The view of the current state of USC football is wrong. Much has been written in the last few days about the chaos in the USC football program left in the wake of Pete Carroll's departure to the Seattle Seahawks.
High-profile players leaving early for the NFL, recruits de-comitting, potential NCAA sanctions looming, and a dysfunctional school leadership in outgoing President Sample and "blame everyone but me" Athletic Director Mike Garrett to potentially work for. What high profile coach would want any part of that?
USC is a golden coaching opportunity for many elite coaches and many of the above-mentioned chaos factors are either temporary or not as bad as it looks at first glance. One of the elite coaches mentioned will take this job, and I will tell you why they should, as well as why they should think twice about it.
Let's take inventory of the good and the bad at USC.
First, USC's roster is still loaded with future NFL talent. Sure, Damian Williams left as did Joe McKnight. Losing the teams top two playmakers is obviously a loss, but both were probably on their way out anyway. Even with them gone, the cupboard is hardly bare.
The next USC head coach inherits Matt Barkley. While the kid did play like a kid at times during the year, he is a natural leader and one taking advantage of the current situation to keep the team together.
It has been reported that Barkley had called most of the team into his apartment over the weekend to talk about nothing but team unity in this time of uncertainty. Because of Barkley, the Trojans will be ready to go out and totally sell out for whoever comes in next.
Follow Barkley with the usual stable of running backs, highlighted by Allen Bradford and C.J. Gable. Both will be seniors and are beginning to establish themselves as feature backs.
Behind them are talented sophomores Marc Tyler and Curtis McNeal. Don't forget Stanley Havili, easily the most versatile fullback in the country and one the NFL can't wait to get.
At wideout, the Men of Troy bring serious talent in Ronald Johnson, David Ausberry, Travon Patterson, and Brice Butler back, as talented a group as you are likely to find.
At tight end, Blake Ayles and Rhett Ellison are ready to take the job from graduating Anthony McCoy.
'SC does lose talented players off the defense, insert Taylor Mays, but the young group of linebackers led by Chris Gallippo will all be back and benefiting from the time together.
So whoever takes over will have the horses to run with. But what about those looming sanctions?
While all the press rumbles about the possibility of the NCAA delivering the death penalty as a result of the Reggie Bush investigation, the truth is probably otherwise. USC is likely to face a small punishment, possibly a loss of a few scholarships, but not a punishment likely to keep away a top coaching prospect.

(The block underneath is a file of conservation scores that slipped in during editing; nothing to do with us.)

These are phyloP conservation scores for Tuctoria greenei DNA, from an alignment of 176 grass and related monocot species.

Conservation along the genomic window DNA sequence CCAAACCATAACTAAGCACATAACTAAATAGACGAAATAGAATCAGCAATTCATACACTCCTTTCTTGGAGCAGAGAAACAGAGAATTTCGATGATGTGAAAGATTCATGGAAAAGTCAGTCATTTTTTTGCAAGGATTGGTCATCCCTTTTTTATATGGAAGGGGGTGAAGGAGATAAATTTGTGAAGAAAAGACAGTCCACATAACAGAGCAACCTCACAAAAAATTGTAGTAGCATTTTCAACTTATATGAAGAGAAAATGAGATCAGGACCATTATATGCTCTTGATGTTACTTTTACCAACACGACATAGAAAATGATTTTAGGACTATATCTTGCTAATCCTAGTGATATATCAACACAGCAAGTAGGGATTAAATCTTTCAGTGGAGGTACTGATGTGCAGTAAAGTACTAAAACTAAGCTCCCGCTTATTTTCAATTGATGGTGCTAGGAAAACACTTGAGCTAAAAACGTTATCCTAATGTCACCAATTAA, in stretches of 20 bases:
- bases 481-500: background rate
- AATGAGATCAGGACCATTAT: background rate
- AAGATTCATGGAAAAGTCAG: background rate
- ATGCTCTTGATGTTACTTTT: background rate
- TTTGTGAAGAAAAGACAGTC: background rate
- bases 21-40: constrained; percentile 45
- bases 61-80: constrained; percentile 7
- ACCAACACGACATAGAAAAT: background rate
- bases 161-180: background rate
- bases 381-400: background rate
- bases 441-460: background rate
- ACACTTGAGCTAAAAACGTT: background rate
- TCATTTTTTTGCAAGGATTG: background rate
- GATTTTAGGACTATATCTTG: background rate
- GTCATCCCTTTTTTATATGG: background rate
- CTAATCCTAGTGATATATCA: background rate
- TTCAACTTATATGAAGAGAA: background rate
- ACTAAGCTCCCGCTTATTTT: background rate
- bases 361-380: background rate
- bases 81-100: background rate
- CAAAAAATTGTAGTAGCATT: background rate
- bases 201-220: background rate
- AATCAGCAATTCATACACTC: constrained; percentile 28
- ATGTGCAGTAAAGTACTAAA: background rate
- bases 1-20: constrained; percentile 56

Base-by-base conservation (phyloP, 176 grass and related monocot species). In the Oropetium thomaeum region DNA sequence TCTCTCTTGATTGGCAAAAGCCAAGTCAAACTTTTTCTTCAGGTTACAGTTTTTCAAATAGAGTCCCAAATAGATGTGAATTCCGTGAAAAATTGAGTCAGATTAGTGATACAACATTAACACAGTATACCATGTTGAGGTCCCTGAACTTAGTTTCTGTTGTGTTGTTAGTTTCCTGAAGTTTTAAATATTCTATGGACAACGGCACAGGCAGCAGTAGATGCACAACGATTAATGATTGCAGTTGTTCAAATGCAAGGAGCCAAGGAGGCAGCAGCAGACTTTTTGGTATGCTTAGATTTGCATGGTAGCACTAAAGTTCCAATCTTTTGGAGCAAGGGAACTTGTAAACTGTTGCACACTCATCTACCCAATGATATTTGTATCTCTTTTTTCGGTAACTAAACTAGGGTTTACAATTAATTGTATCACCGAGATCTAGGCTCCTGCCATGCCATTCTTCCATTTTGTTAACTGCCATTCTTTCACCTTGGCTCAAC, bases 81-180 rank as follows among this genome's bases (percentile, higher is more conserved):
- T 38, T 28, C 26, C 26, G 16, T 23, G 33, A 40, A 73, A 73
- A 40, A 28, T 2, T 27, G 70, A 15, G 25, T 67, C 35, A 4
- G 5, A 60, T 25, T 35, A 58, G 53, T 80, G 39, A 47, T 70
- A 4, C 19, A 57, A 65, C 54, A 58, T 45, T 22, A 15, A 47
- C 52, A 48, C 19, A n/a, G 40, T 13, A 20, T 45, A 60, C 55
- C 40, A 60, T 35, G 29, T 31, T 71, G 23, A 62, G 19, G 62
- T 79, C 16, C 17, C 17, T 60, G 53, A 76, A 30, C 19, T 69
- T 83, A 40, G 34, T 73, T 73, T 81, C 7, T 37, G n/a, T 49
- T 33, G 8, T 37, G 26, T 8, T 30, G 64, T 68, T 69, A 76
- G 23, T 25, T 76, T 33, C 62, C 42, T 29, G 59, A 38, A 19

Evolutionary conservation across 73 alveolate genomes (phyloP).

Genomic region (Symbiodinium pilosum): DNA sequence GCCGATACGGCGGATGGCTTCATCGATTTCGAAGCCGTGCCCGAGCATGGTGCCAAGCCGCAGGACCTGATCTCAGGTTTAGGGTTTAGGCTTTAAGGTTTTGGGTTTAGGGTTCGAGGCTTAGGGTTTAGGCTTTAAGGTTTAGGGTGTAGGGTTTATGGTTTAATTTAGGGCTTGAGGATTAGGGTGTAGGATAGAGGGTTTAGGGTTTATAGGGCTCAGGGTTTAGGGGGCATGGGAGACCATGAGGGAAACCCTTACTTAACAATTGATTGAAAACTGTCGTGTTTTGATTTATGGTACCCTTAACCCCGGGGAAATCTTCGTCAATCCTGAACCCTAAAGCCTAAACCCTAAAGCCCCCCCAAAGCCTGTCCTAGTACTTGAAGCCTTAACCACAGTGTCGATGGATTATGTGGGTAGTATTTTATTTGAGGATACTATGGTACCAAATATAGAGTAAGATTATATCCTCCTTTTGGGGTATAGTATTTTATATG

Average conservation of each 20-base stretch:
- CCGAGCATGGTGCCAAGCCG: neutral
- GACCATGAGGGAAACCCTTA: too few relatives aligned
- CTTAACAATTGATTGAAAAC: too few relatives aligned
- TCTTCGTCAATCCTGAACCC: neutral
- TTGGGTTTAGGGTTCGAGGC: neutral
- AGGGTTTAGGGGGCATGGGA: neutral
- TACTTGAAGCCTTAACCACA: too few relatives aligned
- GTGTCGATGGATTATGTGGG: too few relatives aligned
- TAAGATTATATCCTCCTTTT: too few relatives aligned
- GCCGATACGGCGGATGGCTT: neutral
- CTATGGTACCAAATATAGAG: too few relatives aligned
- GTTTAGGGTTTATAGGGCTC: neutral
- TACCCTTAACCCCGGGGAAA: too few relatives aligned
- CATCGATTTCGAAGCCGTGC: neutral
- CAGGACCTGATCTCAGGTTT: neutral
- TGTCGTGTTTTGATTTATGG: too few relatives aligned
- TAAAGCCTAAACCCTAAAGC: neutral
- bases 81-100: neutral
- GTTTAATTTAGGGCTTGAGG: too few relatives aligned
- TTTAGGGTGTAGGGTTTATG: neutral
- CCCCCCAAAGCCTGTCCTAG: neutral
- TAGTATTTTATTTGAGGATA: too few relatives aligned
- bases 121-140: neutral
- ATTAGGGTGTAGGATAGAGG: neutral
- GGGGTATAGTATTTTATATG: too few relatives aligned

This is because all signs in the Reggie Bush situation show that, unlike the OJ Mayo situation, the goal of the gifts were not to benefit USC but to benefit the player/potential agent relationship after he turned pro.
This is not as fine a line as it seems, but one that keeps USC able to contend for national titles for years to come.
The reason to think twice about coming to USC is Mike Garrett. By all accounts, USC is an athletic department in need of real leadership. Pete Carroll single-handedly saved Mike Garrett's job by becoming the Pete Carroll we know now.
Even still, at the first sign that USC football was not performing like USC football, Garrett was there to publicly criticize the team, and by extension, the coach. Plus, Garrett did not help or shelter Carroll at any point during the Joe McKnight inquiry.
University President Steven Sample, who is set to retire in August, has been an ardent supporter of Garrett and not likely to ask him to leave now.
The truth for Garrett is that he is effectively auditioning for the next president and has to bring in a marquee name to fill the job that became a marquee job through the efforts of Pete Carroll. He has no choice.
Taking a flyer on a hot coordinator who he has a "feeling" for sets Garrett up to be released before the first kick off of the 2010 season. That's not something even his ego will risk.
The only mistake USC can make right now is taking too long to bring on this new coach. The Trojans need to make this hire within the next two weeks in order to salvage 75 percent of the current recruiting class.
It also sends a message to the current roster and to their omnipresent boosters that the university plans to stay on top of the college football world.
Many coaches are going to make a lot of money because of the USC vacancy. Mike Riley already has. Chris Peterson of Boise State, Gary Patterson of TCU, even Bob Stoops of Oklahoma could all see similar extensions and pay raises if USC calls them.
The rest of the names bandied about show just how attractive this opportunity is. Former Chiefs' head coach Herm Edwards, the highly-respected Jeff Fisher of the Titans, the (very Carroll-esque) Jack Del Rio of the Jaguars, even John Gruden, and the venerable Tony Dungy have been mentioned.
Any of the above names, plus former Oregon coach Mike Bellotti, would all keep USC competitive next year and help them, potentially, make a title run within two.
The next two weeks should be interesting. USC is still a golden opportunity and, in spite of the presence, for now, of Mike Garrett, is still a job worthy of a larger-than-life coach.
And I bet they get one. Any guesses who?